Develop Opt-Out Procedures for High Income Earners. The employer will need to adopt the method, as developed through regulations, for an individual to permanently waive the federal subsidy. Individuals with modified adjusted gross incomes that exceed $250,000 (for joint filers) or $125,000 (for all other filers) will not be eligible for the full premium subsidy. The subsidy will be fully phased out for those individuals with adjusted gross incomes of $290,000 (for joint filers) or $145,000 (for all other filers). Any portion of a subsidy that an individual receives but is not eligible for will need to be reported on the individual’s annual income tax return, and the amount of tax that such individual would otherwise pay will be increased by the amount of such subsidy. Note: Employers and insurers will not be required to determine whether an individual’s income makes him or her ineligible for the subsidy. Rather, the employers and insurers can treat all assistanceeligible individuals as eligible for the subsidy and receive reimbursement for 65% of the COBRA premium payments. However, an assistance-eligible individual can notify the plan, employer or insurer that he or she will not be eligible for the subsidy and thus will pay 100% of the COBRA premium amount.  

Determine the Impact on Retiree Health Care Coverage. If the employer maintains a retiree group health plan, the employer needs to determine how the Act will impact such retiree coverage. Under COBRA regulations, an employer may offer an individual a choice between COBRA coverage and coverage under the employer’s retiree health plan. If the retiree health care coverage does not otherwise qualify as COBRA coverage and the employee elects retiree health care coverage, he or she generally is doing so in lieu of COBRA coverage and thus waives COBRA coverage rights. Under these circumstances, the retiree would not be eligible for the federal subsidy under the retiree health care plan. However, a retiree who otherwise would qualify as an assistance-eligible individual but for his or her waiver election, arguably must be offered the extended enrollment rights to elect COBRA coverage. This extended election of COBRA coverage may be attractive for those retirees who are required to pay 35% or more of the cost of retiree health care coverage. The employer will need to decide if after the COBRA period it will allow the retiree to reelect coverage under the retiree group health plan.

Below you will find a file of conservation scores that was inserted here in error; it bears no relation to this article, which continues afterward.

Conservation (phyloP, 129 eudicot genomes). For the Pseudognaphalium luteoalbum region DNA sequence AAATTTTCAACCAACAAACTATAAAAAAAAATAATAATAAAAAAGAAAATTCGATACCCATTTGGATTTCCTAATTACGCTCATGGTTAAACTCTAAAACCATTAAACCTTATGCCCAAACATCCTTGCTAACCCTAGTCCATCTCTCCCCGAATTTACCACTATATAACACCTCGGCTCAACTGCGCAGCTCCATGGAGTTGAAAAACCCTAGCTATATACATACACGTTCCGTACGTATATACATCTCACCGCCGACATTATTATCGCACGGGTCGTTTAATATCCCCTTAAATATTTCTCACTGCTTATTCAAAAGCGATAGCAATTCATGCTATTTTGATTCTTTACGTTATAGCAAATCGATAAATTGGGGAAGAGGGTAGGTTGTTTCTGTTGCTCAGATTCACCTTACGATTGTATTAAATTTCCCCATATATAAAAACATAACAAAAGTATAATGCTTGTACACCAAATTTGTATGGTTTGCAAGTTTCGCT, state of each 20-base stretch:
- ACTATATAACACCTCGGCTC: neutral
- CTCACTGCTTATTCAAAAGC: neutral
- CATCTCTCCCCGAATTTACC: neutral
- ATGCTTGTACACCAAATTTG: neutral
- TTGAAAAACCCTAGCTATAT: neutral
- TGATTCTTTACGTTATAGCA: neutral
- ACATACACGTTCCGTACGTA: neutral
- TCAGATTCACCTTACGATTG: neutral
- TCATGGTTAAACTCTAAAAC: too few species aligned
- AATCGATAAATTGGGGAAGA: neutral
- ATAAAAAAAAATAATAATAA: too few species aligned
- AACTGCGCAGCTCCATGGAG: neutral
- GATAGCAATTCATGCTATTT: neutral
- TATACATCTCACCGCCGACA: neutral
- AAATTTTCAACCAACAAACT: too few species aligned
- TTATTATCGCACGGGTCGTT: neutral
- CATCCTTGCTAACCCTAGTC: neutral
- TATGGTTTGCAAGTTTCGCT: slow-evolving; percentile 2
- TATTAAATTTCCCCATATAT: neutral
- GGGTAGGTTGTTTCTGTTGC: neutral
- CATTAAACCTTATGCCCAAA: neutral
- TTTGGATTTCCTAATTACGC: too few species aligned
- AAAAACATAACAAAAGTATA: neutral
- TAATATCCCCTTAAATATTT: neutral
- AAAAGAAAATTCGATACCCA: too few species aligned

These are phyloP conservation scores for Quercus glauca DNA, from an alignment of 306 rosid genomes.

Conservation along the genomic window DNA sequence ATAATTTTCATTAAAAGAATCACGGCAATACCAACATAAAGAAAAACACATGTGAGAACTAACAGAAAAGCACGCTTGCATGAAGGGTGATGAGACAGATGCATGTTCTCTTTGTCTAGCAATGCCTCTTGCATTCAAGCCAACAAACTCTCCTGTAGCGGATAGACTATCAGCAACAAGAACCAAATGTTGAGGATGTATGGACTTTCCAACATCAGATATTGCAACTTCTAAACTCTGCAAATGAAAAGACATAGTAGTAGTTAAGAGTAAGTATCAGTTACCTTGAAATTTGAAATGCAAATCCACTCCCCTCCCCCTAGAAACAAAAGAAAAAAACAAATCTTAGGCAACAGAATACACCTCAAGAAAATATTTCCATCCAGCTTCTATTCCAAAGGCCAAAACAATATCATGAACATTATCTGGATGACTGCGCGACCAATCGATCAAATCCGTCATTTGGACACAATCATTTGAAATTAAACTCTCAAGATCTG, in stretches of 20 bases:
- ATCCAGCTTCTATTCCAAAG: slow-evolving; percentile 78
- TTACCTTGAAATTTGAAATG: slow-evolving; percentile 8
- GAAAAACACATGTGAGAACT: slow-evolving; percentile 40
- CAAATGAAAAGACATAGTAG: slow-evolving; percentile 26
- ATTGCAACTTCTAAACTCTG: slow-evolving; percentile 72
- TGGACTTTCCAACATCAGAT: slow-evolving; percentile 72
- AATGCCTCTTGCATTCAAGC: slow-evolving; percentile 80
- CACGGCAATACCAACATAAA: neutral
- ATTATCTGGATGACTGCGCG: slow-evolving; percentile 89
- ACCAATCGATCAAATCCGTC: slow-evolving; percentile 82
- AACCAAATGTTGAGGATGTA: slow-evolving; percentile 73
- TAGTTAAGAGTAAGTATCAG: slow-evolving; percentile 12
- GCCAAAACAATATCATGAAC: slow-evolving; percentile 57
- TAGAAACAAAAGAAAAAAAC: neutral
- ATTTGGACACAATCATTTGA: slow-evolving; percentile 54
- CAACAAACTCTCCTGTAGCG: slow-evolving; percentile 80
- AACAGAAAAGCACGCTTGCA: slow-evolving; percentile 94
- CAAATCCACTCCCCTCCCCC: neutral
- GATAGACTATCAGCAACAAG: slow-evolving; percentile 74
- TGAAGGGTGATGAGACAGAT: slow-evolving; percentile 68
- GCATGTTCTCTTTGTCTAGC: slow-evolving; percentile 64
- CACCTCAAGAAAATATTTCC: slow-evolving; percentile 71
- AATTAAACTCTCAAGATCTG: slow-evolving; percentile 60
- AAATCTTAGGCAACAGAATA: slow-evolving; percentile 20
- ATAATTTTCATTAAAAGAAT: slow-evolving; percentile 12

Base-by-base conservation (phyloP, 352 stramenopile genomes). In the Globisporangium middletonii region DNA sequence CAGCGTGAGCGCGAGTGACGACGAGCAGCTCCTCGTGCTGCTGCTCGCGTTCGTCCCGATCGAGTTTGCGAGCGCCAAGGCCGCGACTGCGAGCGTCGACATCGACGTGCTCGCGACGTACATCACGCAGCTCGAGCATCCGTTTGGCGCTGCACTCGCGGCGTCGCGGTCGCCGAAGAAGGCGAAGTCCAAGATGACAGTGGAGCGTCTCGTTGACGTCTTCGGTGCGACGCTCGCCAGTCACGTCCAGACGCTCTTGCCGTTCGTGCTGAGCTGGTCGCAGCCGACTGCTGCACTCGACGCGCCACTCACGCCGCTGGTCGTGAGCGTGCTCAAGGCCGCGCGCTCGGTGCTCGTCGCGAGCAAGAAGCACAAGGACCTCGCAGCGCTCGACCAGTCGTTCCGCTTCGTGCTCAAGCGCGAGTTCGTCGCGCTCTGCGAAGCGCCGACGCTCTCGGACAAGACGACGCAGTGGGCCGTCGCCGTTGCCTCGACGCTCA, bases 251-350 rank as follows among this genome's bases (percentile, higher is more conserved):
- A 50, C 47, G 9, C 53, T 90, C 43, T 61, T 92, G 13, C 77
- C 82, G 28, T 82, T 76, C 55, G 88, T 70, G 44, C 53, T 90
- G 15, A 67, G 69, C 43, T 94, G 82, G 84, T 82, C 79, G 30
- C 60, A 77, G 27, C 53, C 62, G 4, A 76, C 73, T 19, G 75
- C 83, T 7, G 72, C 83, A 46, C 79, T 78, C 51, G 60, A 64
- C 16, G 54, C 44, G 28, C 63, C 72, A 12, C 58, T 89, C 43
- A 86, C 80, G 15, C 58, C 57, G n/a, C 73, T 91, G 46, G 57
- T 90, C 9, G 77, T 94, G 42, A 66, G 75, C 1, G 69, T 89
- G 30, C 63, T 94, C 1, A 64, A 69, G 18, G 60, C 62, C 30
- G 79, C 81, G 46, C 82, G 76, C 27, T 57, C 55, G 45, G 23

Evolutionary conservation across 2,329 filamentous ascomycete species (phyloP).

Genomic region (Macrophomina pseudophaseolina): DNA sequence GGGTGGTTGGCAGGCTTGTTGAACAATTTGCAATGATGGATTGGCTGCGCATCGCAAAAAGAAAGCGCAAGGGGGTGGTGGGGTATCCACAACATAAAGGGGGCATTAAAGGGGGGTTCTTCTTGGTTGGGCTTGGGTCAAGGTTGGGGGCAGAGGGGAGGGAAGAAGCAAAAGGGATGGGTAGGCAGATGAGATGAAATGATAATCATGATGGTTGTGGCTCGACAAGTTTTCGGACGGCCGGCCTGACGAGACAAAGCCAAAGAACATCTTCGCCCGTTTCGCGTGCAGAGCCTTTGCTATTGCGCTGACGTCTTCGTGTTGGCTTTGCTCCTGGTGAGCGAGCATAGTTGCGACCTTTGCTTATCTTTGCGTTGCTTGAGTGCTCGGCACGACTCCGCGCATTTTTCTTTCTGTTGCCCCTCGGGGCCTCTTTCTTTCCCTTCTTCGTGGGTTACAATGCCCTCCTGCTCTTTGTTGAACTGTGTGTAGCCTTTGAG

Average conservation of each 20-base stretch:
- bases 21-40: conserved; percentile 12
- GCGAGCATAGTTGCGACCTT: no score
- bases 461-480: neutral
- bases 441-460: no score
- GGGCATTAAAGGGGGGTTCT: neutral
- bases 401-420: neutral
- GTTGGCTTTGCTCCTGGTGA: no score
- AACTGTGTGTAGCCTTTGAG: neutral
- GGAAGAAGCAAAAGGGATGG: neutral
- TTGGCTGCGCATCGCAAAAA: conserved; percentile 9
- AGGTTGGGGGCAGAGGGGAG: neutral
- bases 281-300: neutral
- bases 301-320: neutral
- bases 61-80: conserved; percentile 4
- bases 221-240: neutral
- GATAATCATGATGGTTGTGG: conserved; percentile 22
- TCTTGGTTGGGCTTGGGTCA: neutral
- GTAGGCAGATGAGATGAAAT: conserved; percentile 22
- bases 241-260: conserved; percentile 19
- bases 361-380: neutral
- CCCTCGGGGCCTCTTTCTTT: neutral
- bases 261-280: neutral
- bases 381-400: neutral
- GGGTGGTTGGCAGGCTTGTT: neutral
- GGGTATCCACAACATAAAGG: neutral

Conversely, if the retiree health care coverage runs concurrently with and is treated as COBRA coverage, the federal subsidy would be available for assistance-eligible individuals to the extent they are required to share in the cost of retiree health care coverage.  

Modify COBRA Procedures to Reflect Extended COBRA Periods. Pursuant to the Act, the employer also should modify its COBRA procedures and plan language to recognize the following two circumstances under which a qualified beneficiary may extend his or her initial COBRA coverage period:  

PBGC Eligible Individuals. If, as of the qualifying event date of termination of employment, a covered employee has a nonforfeitable right to receive any pension benefits directly from the Pension Benefit Guaranty Corporation, the maximum COBRA coverage period for the covered employee ends on the covered employee’s date of death. The maximum COBRA coverage period for the covered employee’s surviving spouse or dependent children ends 24 months after the covered employee’s date of death.

Trade Adjustment Assistance Individuals. If, as of the date COBRA coverage would otherwise end because of the regular 18-month or 36-month COBRA coverage periods, the covered employee is an eligible individual under the Trade Adjustment Assistance Program, the maximum COBRA coverage period ends on the date the covered employee ceases to be an eligible individual under the Trade Adjustment Program.  

These provisions apply only to those COBRA coverage periods that would otherwise end on or after February 17, 2009 — provided, however, that they will not require any period of coverage to extend beyond December 31, 2010.  

Notably, the Act eliminated the original House provision that would have extended COBRA coverage until Medicare eligibility for individuals who lost coverage as a result of termination of employment when they are 55 years of age or older or have 10 or more years of service with the employer.  

Review Health Plan Documents. The employer should review its formal plan documents, summary plan descriptions and employee notices to determine if any changes are needed. In addition to these COBRA changes, there have been a number of other recent laws that may necessitate changes to health plan documents (e.g. Michelle’s Law, 2009 changes to the Mental Health Parity Act and Children’s Health Insurance Program).